The Shed’s back-of-house spaces, which include offices, mechanical spaces, dressing rooms, and storage, are located on the lower levels of the residential tower to the west. This allows the bulk of The Shed’s base building to be devoted to programmable space for art.

Source: Diller Scofidio + Renfro in collaboration with Rockwell Group

Figure 7 Type section - loading and unloading. N. S. 

Source: Diller Scofidio + Renfro in collaboration with Rockwell Group

Figure 8 Type section - simultaneous events. N. S. 

Source: Diller Scofidio + Renfro in collaboration with Rockwell Group

Figure 9 Type section - event at covered plaza. N. S. 

Source: Diller Scofidio + Renfro in collaboration with Rockwell Group

Figure 10 Type section - open plaza. N. S. 

The Shed takes inspiration, architecturally, from the Fun Palace. Like its precursor, The Shed is conceived as open infrastructure that can be permanently flexible for an unknowable future.

Source: Diller Scofidio + Renfro in collaboration with Rockwell Group

Figure 11 Project rendering 

The shed

Architects: Diller Scofidio + Renfro, Rockwell Group

Location: 545 West 30th Street, Nueva York

Client: The Shed

Construction: Levien & Company

Engineering and structural design: Thornton Tomasetti

Fire protetion consultant: Jaros, Baum & Bolles

Materials: Structural steel, etfe polymer, insulated glass, reinforced concrete.

Budget: US$ 23.500 / m2

Designed surface: 18.500 m2

Project year: 2008-2015

Construction year: 2015-2019

Exquisite Corpse

Camila Reyes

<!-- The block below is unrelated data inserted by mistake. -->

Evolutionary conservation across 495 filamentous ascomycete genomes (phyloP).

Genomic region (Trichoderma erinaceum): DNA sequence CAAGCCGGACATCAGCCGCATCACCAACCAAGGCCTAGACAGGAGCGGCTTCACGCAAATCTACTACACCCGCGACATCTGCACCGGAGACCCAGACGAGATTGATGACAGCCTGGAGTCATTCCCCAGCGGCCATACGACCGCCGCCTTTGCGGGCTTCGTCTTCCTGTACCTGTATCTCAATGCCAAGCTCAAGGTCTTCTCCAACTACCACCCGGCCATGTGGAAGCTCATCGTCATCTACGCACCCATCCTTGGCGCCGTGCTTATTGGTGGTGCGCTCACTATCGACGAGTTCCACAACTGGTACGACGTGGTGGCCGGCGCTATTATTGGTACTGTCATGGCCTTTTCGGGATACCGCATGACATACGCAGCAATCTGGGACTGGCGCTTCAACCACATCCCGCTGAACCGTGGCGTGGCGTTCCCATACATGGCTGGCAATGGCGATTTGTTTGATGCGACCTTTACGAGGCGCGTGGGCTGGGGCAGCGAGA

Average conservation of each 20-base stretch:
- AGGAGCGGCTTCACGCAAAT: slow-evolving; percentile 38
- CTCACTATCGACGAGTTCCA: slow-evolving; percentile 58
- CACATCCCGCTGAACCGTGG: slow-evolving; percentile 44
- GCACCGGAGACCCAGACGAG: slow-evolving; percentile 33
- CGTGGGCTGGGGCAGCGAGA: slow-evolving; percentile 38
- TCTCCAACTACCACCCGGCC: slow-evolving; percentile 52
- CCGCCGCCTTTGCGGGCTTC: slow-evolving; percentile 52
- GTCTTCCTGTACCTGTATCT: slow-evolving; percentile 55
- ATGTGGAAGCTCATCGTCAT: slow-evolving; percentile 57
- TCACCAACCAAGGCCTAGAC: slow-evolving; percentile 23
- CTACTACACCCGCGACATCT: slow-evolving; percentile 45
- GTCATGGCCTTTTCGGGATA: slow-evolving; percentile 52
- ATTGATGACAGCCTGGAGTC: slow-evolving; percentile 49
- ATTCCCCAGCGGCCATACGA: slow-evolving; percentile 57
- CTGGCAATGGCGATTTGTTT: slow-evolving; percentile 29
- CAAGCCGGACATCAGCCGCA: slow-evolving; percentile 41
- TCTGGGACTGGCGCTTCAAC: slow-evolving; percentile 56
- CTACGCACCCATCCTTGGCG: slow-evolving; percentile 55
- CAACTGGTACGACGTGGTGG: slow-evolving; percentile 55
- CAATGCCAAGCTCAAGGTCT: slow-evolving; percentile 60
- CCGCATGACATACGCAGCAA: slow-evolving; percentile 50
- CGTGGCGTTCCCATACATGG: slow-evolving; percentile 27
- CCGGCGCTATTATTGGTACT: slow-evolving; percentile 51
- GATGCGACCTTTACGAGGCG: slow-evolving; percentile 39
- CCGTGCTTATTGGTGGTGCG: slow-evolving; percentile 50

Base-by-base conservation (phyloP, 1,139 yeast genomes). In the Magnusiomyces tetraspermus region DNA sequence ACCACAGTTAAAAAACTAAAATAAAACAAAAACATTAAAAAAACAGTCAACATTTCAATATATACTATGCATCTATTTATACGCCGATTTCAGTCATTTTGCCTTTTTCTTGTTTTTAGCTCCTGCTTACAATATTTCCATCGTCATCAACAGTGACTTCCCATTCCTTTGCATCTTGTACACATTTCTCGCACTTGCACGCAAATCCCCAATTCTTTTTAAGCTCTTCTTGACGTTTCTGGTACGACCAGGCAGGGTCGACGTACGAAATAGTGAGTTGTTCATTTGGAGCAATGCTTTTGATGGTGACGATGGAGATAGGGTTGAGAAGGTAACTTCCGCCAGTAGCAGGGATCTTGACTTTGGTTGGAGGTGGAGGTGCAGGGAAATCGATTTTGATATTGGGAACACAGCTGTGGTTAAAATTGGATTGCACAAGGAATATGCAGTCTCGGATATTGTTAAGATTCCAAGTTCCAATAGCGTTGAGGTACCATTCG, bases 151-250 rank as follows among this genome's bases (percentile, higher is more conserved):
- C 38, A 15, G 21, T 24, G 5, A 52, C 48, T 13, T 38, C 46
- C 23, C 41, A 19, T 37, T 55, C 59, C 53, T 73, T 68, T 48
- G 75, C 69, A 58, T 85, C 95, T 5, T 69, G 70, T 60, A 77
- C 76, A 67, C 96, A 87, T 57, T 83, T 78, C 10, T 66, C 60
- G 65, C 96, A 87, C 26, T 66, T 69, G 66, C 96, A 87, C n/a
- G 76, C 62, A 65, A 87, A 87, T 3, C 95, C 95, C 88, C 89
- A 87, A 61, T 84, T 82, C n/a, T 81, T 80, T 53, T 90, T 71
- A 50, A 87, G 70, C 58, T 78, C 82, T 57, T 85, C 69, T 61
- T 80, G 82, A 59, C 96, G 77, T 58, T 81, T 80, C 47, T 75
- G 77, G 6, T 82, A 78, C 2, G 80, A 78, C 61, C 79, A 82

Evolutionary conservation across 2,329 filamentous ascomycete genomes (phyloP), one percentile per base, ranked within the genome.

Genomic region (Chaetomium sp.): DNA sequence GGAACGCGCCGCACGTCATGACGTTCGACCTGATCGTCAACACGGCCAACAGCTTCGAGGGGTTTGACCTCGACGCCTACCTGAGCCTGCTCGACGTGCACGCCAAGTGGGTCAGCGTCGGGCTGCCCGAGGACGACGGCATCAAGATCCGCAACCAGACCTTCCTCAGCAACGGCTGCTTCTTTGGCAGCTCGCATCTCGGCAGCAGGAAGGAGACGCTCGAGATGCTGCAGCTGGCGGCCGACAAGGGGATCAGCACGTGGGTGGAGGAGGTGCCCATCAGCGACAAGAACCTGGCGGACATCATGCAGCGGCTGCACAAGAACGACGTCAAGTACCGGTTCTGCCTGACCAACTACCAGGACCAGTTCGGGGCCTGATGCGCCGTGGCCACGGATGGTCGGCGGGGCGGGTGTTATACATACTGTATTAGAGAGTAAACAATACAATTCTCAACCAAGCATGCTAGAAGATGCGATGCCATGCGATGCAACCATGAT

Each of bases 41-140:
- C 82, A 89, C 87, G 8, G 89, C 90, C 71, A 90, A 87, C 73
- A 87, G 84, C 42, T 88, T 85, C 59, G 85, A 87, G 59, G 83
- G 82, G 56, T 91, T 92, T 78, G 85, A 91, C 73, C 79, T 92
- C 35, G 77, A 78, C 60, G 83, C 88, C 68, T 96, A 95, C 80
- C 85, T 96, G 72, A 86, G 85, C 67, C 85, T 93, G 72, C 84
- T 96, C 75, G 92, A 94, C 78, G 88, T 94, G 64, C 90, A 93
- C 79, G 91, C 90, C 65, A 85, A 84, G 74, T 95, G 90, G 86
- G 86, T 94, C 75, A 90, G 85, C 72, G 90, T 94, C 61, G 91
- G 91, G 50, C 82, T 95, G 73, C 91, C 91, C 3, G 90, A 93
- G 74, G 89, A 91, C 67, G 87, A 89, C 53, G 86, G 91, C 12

Recently, the Arts section of The New York Times published “Have You Seen This?,” a series of eight brief articles on “eight little things - a scene, a joke, a building, a pizza, a dance, a painting, a lyric, a sound - worth your time.”19 The showcased building-thing was in fact not yet a building per se, but “a feat of architectural engineering”20 on its way to become the newest addition to the series of developments that have sprung following the miraculous green path of the High Line. Michael Kimmelman - the newspaper’s architecture critic - delivers an entertaining snippet of what has come to be known as “The Shed,” Diller Scofidio + Renfro’s (DS+R, in collaboration with Rockwell Group) cultural centrepiece proposal for the massive real-estate development that is Hudson Yards; scheduled to open in 2019. More image than text, Kimmelman’s narrative - systematically peppered with numerous gifs and a couple of photos - explains the architectural features of this “faintly quaint, eloquently designed contraption”21 located at the westbound turn of the High Line onto West 30th Street, between 10th and 11th avenues. As it stands today, an “enormous steel exoskeleton”22 weighing 8 million pounds, the Shed’s most outstanding feature - and the only one so far - is, as Kimmelman writes: a “five-minute ballet on six-foot wheels”23 powered by six 15-horsepower motors, “in effect, a Toyota Prius engine moving a behemoth as finely-tuned as a Formula One car.”24